While you “think” asking questions happens in your mind, this is only the case because you are “thinking” about answers. Start going off what you feel not off what you think. That is the moral of that small diatribe.

Try this on for size….

“What EQ could I use to complement the vocal?”

ssl-eqFor example: If the vocal is dark, round, smooth, and thick an EQ choice could be something bright, sharp, exciting, and shiny. Let’s say that the vocal sounds like it was recorded with a dark microphone, like an Electro-Voice RE20. This mic has a lot of low end and is very smooth. Perhaps you could compliment this vocal (while also creating contrast) by using an API 550b EQ which is tight, punchy, and can open up the top end with a shelf from 5k up. This is just one example, but you can see how learning a lot about the tone of gear and plugins goes a long way!

In summation ladies and gentlemen: Get out of your mind and don’t worry about what the guy in the YouTube video showed you yesterday! Even if you just got done watching one of our videos, the same concept applies! Use the knowledge you gain from blogs, videos, books, and more to give you more than just an education on EQ. After you learn, ask yourself questions, lots of questions. Then, (post inquiry) make “intuitive choices” based on how the “energy” needs to move in a mix to bring out the emotion of the song.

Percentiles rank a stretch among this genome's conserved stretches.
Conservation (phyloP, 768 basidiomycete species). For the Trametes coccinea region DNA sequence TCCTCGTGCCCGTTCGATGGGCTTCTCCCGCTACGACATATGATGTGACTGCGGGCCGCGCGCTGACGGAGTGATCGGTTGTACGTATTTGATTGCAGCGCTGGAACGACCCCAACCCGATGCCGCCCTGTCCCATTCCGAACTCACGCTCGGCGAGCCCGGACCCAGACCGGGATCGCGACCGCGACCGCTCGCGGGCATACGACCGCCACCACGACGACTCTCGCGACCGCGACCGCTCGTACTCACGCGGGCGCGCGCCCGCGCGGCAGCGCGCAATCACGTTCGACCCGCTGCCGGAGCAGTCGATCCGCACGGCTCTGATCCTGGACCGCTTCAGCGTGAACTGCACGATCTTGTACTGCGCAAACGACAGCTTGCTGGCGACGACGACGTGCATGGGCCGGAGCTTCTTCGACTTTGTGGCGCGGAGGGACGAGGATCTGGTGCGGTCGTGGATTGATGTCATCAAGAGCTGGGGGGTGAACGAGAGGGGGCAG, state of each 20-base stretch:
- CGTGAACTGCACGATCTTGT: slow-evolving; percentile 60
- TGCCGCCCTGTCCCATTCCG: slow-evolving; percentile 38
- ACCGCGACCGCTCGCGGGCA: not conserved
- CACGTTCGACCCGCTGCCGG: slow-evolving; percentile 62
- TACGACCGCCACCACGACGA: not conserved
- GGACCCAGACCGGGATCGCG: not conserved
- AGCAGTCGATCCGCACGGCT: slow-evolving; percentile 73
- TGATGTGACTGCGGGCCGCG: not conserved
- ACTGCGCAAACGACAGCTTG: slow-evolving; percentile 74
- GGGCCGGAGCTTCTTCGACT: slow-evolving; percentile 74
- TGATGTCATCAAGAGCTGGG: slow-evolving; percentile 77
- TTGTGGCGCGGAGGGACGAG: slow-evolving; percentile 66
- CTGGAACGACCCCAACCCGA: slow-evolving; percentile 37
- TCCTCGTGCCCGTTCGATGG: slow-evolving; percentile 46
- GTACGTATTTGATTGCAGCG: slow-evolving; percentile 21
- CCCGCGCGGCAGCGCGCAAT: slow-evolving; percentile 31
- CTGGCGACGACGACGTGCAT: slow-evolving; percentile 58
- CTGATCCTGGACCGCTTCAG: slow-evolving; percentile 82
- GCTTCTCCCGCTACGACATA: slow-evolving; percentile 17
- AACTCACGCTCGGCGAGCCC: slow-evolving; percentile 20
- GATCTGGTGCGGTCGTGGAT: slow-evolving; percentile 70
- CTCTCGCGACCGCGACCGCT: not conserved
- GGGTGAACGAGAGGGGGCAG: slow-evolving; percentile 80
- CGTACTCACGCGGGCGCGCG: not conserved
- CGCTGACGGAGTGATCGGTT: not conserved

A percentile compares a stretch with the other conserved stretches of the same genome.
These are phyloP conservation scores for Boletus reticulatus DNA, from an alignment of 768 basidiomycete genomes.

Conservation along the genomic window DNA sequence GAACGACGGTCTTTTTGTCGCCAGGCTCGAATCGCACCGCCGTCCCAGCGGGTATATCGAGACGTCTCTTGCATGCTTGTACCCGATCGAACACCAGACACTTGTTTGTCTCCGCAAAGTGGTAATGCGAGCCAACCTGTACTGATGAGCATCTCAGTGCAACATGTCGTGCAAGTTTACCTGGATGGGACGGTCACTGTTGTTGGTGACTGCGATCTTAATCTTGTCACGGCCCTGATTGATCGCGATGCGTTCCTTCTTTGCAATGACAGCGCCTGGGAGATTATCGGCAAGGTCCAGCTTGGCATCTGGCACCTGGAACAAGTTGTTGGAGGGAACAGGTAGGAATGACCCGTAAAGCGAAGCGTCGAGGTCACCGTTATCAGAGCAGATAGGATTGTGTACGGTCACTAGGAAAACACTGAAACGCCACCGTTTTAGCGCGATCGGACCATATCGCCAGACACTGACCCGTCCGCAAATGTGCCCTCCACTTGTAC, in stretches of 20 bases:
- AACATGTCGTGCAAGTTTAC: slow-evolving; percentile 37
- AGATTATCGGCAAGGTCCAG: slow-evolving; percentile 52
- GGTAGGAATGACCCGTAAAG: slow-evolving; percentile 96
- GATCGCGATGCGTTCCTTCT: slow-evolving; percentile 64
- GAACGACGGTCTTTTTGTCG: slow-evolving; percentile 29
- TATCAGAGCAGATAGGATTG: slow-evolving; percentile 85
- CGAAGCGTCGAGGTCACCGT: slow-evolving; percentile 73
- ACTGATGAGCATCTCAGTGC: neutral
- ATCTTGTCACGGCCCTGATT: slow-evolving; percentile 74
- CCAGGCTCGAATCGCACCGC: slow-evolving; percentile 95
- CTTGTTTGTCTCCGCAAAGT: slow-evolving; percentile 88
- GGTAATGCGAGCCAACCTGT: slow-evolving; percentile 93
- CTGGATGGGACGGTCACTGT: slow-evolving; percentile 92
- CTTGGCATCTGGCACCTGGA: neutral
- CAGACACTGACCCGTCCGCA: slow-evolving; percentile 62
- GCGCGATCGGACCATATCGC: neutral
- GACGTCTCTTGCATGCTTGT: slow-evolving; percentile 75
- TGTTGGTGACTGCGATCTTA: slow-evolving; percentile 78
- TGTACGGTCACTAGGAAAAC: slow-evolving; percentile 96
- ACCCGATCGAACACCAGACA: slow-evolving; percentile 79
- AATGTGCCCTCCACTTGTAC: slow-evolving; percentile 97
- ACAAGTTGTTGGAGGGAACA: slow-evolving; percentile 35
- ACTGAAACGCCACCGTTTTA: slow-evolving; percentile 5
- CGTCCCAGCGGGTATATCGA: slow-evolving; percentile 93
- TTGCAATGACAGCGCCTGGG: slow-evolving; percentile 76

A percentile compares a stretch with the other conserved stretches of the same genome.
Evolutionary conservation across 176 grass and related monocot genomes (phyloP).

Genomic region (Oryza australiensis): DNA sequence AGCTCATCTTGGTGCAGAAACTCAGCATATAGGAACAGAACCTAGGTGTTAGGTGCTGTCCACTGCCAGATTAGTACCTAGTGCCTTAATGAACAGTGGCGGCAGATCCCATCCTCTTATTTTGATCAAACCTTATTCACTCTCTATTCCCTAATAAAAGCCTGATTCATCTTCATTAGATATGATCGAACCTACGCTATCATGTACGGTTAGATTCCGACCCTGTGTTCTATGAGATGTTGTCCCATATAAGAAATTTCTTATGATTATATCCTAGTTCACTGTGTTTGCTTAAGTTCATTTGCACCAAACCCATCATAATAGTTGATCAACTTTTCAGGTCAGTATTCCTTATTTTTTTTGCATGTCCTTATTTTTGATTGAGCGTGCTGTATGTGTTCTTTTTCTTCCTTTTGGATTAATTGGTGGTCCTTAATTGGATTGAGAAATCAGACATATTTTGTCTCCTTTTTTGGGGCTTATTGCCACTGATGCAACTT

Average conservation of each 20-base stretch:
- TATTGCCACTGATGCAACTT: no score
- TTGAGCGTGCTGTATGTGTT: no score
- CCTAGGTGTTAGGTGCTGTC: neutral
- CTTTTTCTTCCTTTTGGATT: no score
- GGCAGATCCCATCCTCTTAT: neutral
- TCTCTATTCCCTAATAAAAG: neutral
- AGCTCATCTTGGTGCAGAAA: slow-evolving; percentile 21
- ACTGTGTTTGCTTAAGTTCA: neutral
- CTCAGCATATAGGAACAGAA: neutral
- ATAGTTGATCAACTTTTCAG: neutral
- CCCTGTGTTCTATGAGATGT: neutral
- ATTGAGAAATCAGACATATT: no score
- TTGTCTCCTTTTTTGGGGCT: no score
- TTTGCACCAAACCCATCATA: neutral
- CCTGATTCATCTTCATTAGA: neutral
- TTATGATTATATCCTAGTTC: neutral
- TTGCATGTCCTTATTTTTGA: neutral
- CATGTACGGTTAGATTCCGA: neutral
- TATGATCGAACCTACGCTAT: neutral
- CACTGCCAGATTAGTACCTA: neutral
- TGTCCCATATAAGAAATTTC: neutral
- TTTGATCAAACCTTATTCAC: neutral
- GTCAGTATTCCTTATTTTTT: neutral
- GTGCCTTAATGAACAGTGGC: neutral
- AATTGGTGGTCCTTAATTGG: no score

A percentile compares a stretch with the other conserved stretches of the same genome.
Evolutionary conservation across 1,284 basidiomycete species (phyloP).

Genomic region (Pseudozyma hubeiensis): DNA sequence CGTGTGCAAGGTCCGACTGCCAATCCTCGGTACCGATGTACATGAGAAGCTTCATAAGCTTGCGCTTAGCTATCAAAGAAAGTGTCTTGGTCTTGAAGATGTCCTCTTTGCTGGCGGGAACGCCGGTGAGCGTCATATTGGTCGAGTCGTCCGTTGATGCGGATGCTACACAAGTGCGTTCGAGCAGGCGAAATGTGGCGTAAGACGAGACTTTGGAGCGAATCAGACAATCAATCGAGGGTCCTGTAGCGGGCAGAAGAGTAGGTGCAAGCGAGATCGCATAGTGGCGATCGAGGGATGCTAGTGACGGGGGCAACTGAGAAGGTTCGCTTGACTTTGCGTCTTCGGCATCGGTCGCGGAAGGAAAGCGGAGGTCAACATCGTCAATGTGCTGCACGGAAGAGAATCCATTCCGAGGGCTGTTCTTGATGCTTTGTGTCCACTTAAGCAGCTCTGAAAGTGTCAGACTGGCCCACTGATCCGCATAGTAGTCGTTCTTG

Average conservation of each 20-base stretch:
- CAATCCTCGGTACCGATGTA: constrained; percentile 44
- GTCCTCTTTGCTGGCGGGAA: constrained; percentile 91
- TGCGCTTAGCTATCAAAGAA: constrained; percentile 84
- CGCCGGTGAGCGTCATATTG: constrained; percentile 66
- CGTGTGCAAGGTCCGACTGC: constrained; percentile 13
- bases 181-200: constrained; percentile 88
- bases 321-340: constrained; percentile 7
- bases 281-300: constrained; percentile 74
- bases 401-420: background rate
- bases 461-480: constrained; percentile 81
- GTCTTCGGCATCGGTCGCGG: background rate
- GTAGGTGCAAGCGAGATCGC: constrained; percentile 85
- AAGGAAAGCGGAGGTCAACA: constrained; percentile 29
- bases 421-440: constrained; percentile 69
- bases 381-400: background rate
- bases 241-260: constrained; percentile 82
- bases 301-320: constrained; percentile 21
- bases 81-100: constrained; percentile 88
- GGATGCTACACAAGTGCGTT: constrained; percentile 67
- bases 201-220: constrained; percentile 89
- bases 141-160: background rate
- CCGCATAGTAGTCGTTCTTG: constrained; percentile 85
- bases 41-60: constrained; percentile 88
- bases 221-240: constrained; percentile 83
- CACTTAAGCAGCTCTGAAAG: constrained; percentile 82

When it comes to EQ, and avoiding common EQ mistakes, just remember the golden rules:

When in doubt, leave the EQ out and mix in context.

Learn as much as you can. Study people you admire. Develop a solid foundation of knowledge. Meditate. Let your heart guide you so that you can use all the tools within your DAW, in your racks, and in your mind to enhance the vision of the creator along with the emotional journey that is the song.

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Kriss Walas
Kriss Walas
Kriss Walas is a constantly expanding musician, composer, music producer, mixing engineer, mastering engineer, writer, DJ, artist manager, CEO, record label owner, Reiki practitioner, meditation enthusiast, avid learner, and spiritual activist. Now, at age 31 Kriss has committed himself to living through heart and only spending his time on endeavors he is passionate about. It is for this reason he is proud to be working with the amazingly passionate and talented artists, partners, and educators who are affiliated with The Continuum Music Studio and The Music and Recording Arts Academy.